Monday, March 9, 2015

Studying in the UK - An Option Worth Exploring

Walking into the sunlit classroom, the first thing I noticed was the castle. The art studio we had just entered offered one of the best views of Edinburgh’s 12th century fortress perched high above the city.  Artistic inspiration sat just beyond the classroom windows and I envied the students who created their own masterpieces with this treasure as a backdrop.  Many U.S. colleges draw students with their state-of-the-art facilities, teacher-to-student ratios and abundant school spirit. The University of Edinburgh, one of six ancient universities in the United Kingdom, offers some similar but also a few quite distinctive selling points: the opportunity to study at a world class university with renowned academics in a medieval city rich in history, culture and beauty.  And that’s just scratching the surface!  Though the primary purpose of my trip to the UK was to participate in the University of Edinburgh two day college counselor program, I took advantage of the opportunity to extend my escape from the New York bitter cold and snow and toured six universities located in both quaint medieval towns and in the urban capital city, London.  I spent the week learning about academic offerings and social life while discovering the essence of each university and factors that would lead to a good fit and positive student experience.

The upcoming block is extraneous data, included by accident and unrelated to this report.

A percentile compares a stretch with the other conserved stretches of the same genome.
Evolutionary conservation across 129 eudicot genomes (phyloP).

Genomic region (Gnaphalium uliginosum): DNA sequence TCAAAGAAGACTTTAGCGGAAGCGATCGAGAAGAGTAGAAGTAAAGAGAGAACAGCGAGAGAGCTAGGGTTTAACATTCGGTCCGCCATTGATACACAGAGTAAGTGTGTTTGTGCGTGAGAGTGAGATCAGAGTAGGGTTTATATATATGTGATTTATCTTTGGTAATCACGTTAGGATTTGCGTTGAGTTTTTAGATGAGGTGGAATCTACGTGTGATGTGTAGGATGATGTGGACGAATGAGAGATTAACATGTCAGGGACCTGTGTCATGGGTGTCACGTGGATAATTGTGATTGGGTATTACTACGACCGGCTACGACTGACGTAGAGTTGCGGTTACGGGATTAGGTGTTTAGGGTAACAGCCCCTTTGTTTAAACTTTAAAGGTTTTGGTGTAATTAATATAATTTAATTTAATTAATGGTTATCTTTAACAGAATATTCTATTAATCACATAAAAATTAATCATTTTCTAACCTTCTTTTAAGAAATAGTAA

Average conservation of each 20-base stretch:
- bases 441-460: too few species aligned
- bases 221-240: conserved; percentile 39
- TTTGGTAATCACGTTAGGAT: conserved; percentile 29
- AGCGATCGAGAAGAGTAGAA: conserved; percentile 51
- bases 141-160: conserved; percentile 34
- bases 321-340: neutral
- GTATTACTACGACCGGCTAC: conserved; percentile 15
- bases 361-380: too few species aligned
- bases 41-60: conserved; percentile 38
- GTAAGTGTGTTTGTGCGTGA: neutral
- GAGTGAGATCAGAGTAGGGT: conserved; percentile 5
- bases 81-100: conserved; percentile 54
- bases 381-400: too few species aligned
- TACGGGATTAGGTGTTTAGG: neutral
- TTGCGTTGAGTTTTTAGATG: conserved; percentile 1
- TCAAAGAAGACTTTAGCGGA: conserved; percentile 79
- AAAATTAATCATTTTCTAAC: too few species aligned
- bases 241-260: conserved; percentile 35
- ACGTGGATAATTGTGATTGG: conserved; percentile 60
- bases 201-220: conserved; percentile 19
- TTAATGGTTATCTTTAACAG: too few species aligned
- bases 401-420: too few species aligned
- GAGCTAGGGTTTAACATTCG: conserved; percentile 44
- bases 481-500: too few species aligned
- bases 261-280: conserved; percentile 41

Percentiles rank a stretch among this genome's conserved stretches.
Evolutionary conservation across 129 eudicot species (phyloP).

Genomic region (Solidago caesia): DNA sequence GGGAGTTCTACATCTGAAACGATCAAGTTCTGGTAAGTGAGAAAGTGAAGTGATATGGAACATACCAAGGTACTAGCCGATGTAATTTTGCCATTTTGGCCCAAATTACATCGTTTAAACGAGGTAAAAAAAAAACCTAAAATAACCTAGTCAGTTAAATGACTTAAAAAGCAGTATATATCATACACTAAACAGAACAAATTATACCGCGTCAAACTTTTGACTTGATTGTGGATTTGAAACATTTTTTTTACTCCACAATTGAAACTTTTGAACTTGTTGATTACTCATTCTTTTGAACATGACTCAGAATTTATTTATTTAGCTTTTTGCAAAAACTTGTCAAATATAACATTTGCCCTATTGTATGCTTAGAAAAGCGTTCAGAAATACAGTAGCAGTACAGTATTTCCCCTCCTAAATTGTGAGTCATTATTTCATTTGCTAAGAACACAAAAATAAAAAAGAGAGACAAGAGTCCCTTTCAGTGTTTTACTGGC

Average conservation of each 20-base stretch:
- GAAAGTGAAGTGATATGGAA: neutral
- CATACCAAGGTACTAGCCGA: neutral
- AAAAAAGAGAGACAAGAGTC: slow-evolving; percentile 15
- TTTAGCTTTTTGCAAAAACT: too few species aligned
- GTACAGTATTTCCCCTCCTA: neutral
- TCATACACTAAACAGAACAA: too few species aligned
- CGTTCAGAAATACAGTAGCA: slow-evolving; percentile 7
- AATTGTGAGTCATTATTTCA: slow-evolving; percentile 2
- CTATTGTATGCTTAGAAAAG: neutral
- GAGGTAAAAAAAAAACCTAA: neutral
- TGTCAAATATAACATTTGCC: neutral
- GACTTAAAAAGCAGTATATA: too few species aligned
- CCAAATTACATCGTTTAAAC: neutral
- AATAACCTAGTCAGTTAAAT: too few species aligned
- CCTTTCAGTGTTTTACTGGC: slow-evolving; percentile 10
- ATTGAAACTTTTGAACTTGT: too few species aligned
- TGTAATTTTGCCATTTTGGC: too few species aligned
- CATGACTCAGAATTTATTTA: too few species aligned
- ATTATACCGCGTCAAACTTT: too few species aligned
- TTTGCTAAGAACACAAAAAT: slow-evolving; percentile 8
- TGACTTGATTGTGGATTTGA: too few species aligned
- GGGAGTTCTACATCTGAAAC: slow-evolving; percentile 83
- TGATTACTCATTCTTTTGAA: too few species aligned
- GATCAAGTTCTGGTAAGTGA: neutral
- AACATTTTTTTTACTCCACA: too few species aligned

An important thing for students to know if contemplating study in the UK is the emphasis on depth over breadth. The concept of pursuing a broad liberal arts education is virtually non-existent, though a few universities such as the highly selective University College London, King's College London and Durham University have each introduced their own version of a liberal arts course of study. In contrast to the U.S. where many students do not declare a major until the end of sophomore year, students at UK universities enter directly into a field of study to which they devote much if not all of their academic focus.

Despite our different approach to higher education, the U.S. actually owes its liberal arts foundation to Scotsman John Witherspoon, an Edinburgh graduate, Declaration of Independence signer, and the sixth president of Princeton University who introduced the Scottish syllabus to the venerable New Jersey institution.  Today the U.S. system of higher education remains most closely aligned with that in Scotland where programs are typically four years and include foreign study in year three, much like our junior year abroad.  Though students in Scotland apply directly into their major(s), or Honours, opportunities to take some courses outside one's concentration provide a foundation and flexibility to switch should a student change his mind within the first two years. The three year degree common elsewhere in the UK makes changing course far more difficult, but the financial trade-off can be substantial. In addition to the shorter program length, tuition for most programs throughout the UK is significantly lower and can be as much as $15,000-20,000 less per year than at most selective private universities in the U.S.  Citizens or permanent residents of the U.S. are also eligible to take advantage of the Stafford federally guaranteed loan program to cover costs up to the annual and total borrowing limits.